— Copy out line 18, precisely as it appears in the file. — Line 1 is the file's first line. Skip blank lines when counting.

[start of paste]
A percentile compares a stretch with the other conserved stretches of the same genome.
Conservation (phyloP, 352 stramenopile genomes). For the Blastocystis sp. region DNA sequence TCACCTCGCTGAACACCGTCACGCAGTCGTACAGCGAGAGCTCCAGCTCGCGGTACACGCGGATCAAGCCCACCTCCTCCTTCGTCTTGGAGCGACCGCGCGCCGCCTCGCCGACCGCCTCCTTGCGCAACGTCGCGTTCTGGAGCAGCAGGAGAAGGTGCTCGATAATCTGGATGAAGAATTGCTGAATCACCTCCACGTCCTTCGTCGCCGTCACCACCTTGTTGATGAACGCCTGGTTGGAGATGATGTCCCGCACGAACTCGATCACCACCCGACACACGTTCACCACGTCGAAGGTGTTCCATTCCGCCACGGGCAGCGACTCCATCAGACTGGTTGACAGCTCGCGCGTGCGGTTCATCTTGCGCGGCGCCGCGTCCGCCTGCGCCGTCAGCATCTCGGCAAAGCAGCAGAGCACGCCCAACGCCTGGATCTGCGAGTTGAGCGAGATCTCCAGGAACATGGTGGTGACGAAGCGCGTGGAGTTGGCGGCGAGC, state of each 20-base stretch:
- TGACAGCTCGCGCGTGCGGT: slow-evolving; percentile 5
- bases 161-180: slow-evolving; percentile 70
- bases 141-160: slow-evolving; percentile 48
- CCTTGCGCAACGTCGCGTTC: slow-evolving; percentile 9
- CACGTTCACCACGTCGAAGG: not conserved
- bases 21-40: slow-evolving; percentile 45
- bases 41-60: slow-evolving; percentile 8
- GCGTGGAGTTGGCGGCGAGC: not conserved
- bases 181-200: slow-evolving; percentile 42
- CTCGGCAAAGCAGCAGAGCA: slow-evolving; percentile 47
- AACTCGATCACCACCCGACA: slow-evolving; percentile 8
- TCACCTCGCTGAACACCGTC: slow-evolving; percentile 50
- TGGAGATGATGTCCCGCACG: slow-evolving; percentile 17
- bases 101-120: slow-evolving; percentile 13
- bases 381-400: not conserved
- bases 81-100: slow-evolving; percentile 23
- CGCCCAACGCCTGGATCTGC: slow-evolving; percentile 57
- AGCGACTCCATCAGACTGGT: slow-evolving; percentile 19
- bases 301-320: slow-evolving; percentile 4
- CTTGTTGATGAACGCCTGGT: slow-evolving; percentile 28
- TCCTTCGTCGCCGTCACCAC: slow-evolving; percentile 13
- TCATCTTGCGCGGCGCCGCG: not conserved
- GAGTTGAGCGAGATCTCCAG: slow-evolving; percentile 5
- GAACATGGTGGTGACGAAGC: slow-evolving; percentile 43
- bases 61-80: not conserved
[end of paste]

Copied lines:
- bases 81-100: slow-evolving; percentile 23